By Renée Santos

STOCKTON (CBS13) – Empty walkways, quads and buildings at the University of the Pacific are causing students stress.

Many who live on campus are now planning to move-out.

“They have to be out by Wednesday, so like 3 days of moving out is not enough time. So there are definitely students out there scrambling,” said senior Romalyn Elew.

The university is providing remote instruction to students and some employees are working remotely following growing concerns over the coronavirus.

Some students who live on campus are being allowed to stay if they don’t have other options.

International students who can’t return home, students who rely on campus as their permanent year-round home, and those with compromised immune systems who would risk their own health and safety by leaving, may be able to stay pending approval from the school.

The sudden notice to leave caught Jasmine Melendez off guard.

“It’s just packing everything up. Like this was really sudden, so we are just trying to get everything as quickly as possible since we have to leave by Wednesday,” she said.

In a notice to students, the university outlined its decision stating the university would not be able to provide the level of medical attention and service needed to students if a significant outbreak occurred on campus.

Stacey Westlake is helping her daughter move back home.

“So we packed up this morning. My husband took a carload back to Sacramento,” she said. “She understands. She’s not happy to have summer start early essentially even though they will be moving to an online platform.”

Even with moving to online classes, students worry about finishing school on time.

“I don’t even know if we are going to be graduating or having a graduation ceremony,” Elew said.

Below is the letter sent to Pacific students:

March 15, 2020

Dear Pacific students,

I write to you today with great urgency. COVID-19 (coronavirus) is an unprecedented phenomenon. Last week, the World Health Organization declared a pandemic. To protect the health and safety of our students, faculty and staff, we enacted several difficult decisions, including transitioning our in-person classes into a remote learning environment. I deeply appreciate your flexibility as we prepare to assist you in this transition.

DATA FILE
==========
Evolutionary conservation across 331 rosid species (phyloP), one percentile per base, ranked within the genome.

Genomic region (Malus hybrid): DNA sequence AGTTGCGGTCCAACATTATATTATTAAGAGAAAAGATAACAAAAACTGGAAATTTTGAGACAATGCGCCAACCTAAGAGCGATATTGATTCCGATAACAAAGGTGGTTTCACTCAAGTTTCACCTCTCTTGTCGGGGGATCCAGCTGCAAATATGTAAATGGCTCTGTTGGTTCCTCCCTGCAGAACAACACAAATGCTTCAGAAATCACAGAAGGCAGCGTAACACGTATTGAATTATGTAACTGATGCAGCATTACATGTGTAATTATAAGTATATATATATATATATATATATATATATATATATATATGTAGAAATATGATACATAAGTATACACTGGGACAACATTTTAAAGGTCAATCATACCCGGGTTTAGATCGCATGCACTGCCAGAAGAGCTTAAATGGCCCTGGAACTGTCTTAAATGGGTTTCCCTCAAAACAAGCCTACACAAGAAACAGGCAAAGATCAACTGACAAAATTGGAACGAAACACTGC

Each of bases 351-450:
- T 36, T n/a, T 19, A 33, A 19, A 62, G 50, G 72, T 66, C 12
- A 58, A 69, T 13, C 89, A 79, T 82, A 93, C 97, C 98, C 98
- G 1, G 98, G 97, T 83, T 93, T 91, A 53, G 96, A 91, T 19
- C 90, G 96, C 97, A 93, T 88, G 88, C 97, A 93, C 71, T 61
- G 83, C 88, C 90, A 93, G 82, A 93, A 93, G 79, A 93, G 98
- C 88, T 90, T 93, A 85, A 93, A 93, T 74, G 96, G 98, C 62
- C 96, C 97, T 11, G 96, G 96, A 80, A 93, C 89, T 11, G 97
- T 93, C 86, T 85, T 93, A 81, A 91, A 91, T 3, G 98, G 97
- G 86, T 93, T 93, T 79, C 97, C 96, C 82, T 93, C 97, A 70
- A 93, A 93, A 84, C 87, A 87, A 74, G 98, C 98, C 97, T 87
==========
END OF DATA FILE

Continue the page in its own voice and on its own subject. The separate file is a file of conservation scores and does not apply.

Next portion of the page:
While we had hoped the initial steps taken would allow for our resident students to return to campus, the worsening outlook has required us to significantly alter our student living arrangements on campus. Public health agencies predict more widespread growth of the virus and have strongly recommended that universities prepare for the most extreme circumstances. Regretfully, it will be impossible for Pacific to provide the level of medical attention and service that will be needed for our resident students if we have a significant outbreak or spread of the virus. In addition, any student who is diagnosed with COVID-19 symptoms may need to self-isolate elsewhere or travel home, which could become far more difficult as travel restrictions are imposed or transportation becomes limited.

On-campus residential living

While Pacific is committed to meeting student needs, we have little flexibility for student residential living under the current circumstances that challenge your health and safety. Effective immediately through the end of the semester, we will be able to accommodate a very limited number of students in residence on campus during a period of minimal on-ground services and staff. Please read the following carefully:

If you currently live on campus please plan to return to an alternative residence immediately.

Criteria to remain on campus include:

International students who cannot return home

Students whose health and safety are compromised by leaving

Students who are housing insecure